Energy recovery in lifts

Reader Chris B. had seen someone promoting a product  that could be retrofitted to passenger lifts to recover kinetic energy rather than dissipating it in friction brakes. He wrote to ask if it was a plausible offering. 

Certainly there are lift systems that use regenerative braking, that is, motors which turn into generators when switched into reverse to decelerate the descending car. It is a legitimate idea, but usually a feature designed into the installation at the outset. As such it offers other advantages such as reduced heat dissipation in machine rooms. But it’s hard to believe that it would be viable to retrofit an existing installation because the available energy is not as much as you might think, as you can see from this rough calculation making some very optimistic assumptions.

Suppose a lift drops 36 m vertically carrying an excess mass equivalent to ten 80-kg passengers. As gravitational field strength is about 9.8 N/kg its change in potential energy would be 36 x 10 x 80 x 9.8 = 282,240 joule. That’s 282,240 / (3,600 x 1,000) = 0.0784 kWh. If you could harvest all that energy it would be worth approximately one penny. Factor in some more conservative assumptions and realistic conversion efficiency, and the value of the recovered energy is totally negligible.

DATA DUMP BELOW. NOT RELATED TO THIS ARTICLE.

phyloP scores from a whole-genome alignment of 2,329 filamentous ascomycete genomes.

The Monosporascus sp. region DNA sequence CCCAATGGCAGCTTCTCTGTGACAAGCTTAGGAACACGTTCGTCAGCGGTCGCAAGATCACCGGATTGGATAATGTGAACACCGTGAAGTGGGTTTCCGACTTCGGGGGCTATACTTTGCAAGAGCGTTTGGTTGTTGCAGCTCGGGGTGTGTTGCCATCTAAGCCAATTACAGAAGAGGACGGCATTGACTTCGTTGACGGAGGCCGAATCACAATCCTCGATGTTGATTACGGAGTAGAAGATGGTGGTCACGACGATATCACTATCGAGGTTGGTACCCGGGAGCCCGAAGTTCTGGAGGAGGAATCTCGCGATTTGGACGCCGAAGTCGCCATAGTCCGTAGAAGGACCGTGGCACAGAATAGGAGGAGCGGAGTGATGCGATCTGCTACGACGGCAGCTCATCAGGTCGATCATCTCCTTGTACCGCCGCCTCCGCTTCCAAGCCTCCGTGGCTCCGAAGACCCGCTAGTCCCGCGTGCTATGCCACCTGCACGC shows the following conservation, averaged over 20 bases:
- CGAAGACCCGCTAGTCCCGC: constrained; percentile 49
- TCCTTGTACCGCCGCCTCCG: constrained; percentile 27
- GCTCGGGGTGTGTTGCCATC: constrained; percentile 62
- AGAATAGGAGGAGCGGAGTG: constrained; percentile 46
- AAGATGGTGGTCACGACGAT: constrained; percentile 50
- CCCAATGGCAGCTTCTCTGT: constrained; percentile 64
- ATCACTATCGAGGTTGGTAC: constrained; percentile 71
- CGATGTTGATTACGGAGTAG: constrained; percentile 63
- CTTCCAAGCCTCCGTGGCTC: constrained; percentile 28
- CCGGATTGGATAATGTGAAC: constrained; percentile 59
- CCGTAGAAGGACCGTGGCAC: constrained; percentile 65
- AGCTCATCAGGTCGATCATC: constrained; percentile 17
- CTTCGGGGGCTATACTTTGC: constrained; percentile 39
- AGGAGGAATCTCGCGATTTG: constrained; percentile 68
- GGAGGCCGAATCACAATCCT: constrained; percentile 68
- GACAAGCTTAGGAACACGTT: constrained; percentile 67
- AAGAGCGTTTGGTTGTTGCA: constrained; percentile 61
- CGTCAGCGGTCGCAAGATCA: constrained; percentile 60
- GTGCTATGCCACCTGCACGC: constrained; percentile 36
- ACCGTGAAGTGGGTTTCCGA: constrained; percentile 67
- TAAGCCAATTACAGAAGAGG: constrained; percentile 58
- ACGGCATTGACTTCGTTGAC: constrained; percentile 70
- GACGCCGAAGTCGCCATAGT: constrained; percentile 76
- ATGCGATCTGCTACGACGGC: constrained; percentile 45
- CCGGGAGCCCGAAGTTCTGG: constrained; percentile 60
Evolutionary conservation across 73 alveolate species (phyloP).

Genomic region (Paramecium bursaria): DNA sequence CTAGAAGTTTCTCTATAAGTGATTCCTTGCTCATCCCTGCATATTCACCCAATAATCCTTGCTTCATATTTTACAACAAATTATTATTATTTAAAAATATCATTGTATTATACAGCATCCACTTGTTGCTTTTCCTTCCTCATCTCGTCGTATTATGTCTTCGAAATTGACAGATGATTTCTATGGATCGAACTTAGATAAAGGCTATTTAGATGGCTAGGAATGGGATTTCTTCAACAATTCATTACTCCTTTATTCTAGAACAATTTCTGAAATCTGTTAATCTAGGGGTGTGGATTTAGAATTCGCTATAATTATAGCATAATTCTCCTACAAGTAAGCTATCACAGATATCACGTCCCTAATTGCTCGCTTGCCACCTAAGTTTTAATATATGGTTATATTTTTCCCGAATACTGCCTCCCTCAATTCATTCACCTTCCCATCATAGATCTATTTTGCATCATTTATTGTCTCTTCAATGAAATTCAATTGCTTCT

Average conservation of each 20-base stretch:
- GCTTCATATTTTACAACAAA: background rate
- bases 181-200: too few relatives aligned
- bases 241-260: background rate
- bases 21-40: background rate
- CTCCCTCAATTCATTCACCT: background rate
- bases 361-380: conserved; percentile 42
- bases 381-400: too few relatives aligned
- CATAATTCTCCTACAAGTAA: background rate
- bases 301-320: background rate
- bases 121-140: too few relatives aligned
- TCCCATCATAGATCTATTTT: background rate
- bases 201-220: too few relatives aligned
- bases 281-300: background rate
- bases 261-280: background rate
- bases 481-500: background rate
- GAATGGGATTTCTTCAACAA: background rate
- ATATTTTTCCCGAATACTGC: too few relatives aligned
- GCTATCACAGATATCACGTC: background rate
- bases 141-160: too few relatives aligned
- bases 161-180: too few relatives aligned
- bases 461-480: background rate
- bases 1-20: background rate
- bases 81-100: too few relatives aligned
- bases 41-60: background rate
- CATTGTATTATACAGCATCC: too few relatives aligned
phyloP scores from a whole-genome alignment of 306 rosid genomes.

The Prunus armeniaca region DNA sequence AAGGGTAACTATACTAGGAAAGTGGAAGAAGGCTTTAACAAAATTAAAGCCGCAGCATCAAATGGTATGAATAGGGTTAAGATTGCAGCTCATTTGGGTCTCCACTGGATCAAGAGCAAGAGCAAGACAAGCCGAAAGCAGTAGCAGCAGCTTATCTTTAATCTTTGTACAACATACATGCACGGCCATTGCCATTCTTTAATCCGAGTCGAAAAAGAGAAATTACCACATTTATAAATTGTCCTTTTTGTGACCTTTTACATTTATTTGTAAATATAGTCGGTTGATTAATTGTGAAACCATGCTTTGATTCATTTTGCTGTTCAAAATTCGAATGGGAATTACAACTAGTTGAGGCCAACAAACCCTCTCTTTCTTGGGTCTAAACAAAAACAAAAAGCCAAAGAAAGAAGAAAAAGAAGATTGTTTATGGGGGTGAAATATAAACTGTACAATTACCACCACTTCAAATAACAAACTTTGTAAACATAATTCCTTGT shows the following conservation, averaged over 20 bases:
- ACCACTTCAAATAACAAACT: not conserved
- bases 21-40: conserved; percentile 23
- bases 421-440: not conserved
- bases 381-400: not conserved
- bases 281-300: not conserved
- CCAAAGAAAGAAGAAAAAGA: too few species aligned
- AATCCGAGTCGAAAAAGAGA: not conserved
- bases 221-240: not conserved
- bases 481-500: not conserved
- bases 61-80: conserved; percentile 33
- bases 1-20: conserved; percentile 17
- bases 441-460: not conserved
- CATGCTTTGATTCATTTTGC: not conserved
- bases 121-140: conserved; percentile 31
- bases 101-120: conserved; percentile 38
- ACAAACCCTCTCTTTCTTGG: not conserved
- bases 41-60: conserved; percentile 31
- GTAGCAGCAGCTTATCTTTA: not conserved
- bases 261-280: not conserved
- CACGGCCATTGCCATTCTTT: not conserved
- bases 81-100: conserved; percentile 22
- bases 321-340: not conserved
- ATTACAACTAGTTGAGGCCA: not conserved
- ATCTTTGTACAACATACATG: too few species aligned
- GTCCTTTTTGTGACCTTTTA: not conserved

Why are worthless bolt-on products like this promoted? In the case of products supposedly under development, it is usually to lure naive investors. For readily-available and easily-deployed products like bogus boiler additives and fuel-line magnets, it is to lure naive franchisees.

Learn about energy-saving techniques that actually work at this tutorial: “Energy efficiency A to Z” on 26-27 May